The mystery was reasonably convoluted, although one wonders how Speed runs his general store if he's busy questioning people, riding off into the countryside to investigate rumors, and squiring a pretty young lady around, when she's not hanging around the tent show of an itinerant preacher. The best part of the story is the vivid portrayal of frontier politicking and the capriciousness of practicing law (having to defend a man and fulfill his other legal demands and run for office, not to mention the varying qualities of the judge!) in the era. I was a little disappointed in that Putnam seems to have eased his efforts to make the characters speak as authentically as possible, as in the first novel in this series. Perhaps he had complaints. I was a bit taken aback when Lincoln talked about his "pants" when I believe the term "trousers" was the common usage of the time. I wish he would put some of the period language back in his future stories.

book icon  The World of All Souls, Deborah Harkness, Claire Baldwin, Lisa Halttunen, and Jill Hough, with illustrations by Colleen Madden
This is a gorgeous companion book to Deborah Harkness' "All Souls" trilogy, A Discovery of Witches, Shadow of Night, and The Book of Life. As such, it is tremendous. If you have no interest in the books, you probably won't be a fan of this volume either. For trilogy fans, you have a treat awaiting!

After an interview with the author and synopses of all three books, Harkness describes the different "creatures" of her universe (humans, witches, vampires, and daemons) and a listing of the characters follow. Then the real treat comes: we learn the history behind the organizations and locations of the story, an explanation of magic and witchcraft lore as portrayed in the book, a history of Matthew Clermont, and sections on alchemy, decorative arts, and lifestyles in the series. The book ends with a list of books important to the series and translations of foreign words used.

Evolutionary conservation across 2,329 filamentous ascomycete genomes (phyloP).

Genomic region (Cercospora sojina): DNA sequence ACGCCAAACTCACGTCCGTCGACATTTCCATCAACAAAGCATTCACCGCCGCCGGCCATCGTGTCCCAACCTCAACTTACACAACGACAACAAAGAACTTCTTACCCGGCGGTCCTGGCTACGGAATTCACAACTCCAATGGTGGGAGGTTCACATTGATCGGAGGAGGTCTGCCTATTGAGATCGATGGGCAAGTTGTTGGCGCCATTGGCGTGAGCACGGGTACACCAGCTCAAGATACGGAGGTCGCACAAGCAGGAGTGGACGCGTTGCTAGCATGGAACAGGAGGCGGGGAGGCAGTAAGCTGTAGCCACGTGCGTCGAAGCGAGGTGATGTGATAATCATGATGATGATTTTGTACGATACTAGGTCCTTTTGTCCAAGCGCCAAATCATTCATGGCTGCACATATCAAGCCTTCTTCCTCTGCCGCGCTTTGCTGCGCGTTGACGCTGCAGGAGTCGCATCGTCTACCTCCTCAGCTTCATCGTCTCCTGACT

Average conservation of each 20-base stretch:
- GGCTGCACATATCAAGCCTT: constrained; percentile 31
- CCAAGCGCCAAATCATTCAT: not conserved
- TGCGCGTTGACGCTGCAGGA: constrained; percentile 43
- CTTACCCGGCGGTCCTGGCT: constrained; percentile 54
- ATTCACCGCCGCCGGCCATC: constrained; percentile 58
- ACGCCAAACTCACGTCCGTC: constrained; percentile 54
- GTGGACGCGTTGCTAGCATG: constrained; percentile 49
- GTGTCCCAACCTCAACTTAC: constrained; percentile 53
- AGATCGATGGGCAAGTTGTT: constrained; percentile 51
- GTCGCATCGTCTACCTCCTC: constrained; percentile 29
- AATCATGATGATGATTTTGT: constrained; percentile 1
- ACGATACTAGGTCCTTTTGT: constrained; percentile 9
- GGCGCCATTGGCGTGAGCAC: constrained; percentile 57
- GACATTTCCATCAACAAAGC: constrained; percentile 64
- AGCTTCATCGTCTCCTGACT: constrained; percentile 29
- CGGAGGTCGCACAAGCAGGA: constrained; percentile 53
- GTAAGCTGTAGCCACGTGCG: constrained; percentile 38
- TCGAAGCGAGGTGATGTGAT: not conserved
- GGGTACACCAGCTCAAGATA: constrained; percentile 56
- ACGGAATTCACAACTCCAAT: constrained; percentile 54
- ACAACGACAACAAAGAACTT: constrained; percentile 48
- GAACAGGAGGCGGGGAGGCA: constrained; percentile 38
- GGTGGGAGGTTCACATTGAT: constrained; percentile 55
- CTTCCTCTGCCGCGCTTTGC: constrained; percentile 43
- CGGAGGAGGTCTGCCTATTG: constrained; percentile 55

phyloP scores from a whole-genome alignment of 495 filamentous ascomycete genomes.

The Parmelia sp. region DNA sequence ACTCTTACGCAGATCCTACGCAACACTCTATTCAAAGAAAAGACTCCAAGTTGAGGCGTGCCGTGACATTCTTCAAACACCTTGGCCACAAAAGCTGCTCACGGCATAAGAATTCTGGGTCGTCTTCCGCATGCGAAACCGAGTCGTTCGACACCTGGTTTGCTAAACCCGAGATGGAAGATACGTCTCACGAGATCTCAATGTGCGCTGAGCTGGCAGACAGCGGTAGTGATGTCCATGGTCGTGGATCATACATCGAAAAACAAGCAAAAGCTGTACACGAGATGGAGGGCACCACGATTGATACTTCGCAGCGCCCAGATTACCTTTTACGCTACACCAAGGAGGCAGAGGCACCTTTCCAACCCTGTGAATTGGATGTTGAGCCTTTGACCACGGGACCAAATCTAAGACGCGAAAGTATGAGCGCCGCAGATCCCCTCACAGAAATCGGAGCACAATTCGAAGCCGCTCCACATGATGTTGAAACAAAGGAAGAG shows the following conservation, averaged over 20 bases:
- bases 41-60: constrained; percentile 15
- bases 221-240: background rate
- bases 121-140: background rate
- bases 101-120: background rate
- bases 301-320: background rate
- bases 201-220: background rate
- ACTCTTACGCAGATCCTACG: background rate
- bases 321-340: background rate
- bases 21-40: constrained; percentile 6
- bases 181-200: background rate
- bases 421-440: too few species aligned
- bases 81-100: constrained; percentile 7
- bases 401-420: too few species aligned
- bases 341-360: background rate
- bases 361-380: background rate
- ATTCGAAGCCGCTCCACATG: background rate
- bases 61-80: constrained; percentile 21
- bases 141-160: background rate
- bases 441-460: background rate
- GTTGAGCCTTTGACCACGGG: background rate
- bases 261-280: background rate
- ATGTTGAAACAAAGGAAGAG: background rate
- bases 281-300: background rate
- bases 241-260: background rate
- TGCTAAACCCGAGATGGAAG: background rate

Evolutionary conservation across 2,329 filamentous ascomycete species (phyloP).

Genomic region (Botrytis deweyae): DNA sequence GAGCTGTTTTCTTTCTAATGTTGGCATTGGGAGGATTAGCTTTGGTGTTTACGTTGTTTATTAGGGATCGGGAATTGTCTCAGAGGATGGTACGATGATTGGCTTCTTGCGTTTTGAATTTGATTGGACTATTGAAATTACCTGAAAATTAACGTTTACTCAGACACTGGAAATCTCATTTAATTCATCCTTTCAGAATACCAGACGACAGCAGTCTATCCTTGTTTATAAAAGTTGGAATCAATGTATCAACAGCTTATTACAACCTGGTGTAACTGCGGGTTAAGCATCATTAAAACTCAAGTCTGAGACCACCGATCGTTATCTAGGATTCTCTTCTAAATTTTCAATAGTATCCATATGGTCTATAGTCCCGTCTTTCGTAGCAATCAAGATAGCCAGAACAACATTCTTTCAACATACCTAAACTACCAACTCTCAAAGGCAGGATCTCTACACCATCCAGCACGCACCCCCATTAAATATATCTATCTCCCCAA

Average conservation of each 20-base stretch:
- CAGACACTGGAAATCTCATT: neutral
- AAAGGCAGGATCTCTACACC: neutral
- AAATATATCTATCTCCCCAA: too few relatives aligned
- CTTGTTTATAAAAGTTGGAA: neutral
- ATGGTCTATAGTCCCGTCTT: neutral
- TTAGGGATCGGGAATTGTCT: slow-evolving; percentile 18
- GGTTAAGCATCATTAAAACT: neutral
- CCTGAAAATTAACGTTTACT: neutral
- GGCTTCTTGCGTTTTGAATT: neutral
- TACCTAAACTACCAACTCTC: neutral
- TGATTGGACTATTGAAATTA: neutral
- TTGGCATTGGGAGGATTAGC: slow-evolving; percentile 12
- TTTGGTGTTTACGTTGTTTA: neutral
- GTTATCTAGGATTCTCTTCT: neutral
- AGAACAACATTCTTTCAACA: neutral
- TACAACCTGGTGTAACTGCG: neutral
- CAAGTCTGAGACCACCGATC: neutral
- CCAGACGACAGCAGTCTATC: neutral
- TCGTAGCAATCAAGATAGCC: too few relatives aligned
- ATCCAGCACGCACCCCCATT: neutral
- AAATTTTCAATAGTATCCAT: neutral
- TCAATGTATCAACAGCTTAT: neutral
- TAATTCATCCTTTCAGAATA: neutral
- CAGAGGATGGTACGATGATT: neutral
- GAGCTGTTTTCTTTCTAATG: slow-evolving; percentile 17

Some companion books for series are so much rehashing of plots and fluff like recipes (okay, there are recipes in this book, but only eight pages out of 483); this one is a real treat because of the research Harkness put into the books and which is passed on in this volume. All this and there are deleted chapters from the books that were cut in the interest of moving the plot along, and also beautiful pen-and-ink wash illustrations throughout the text of characters, places, and items, along with photographs and maps, plus some color inserts. Truly a must for All Souls fans, especially if you are a history or fantasy buff.

book icon  The Prisoner in the Castle: A Maggie Hope Mystery, Susan Elia MacNeal
Maggie Hope "meets" Agatha Christie in a reworking of Christie's classic And Then There Were None in this newest Hope mystery.

Because Margaret Hope, born in the United States but now working in Great Britain during World War II (first as secretary for Winston Churchill and later as a spy for Britain's SOE operations), refused to accept her next assignment, she has been transported to the Isle of Scarra on Scotland's wild northern coast, to a "training facility" for British agents who have been trained but who are too unstable—like the newest arrival on Scarra, a young woman who killed a team member on a training mission—to be released to the wild. Maggie knows the definitive plans for the invasion of Europe, and they are terrified if she goes on another mission she will talk, so she has been detained there with a motley group of other "problem children" including a promising spy who spoke English when he talked in his sleep, a gentle older man whose passion is fly fishing, a doctor of Indian descent, a mute shell-shocked operative, a seductive showgirl, and a gay man who's chosen to carry a stuffed fox with him. They are housed in a moldering old castle once belonging to a hunting-mad wealthy man with Scottish servants who seem to resent them, and no way of communicating with their families or friends. But once the newest arrival shows up, the captives suddenly start to be picked off, one by one, along with the captors who are keeping them on the island. Plus it's possible one of them is a German spy. All this is reported to their superiors, but the weather has turned brutal and no boats can make it to the island.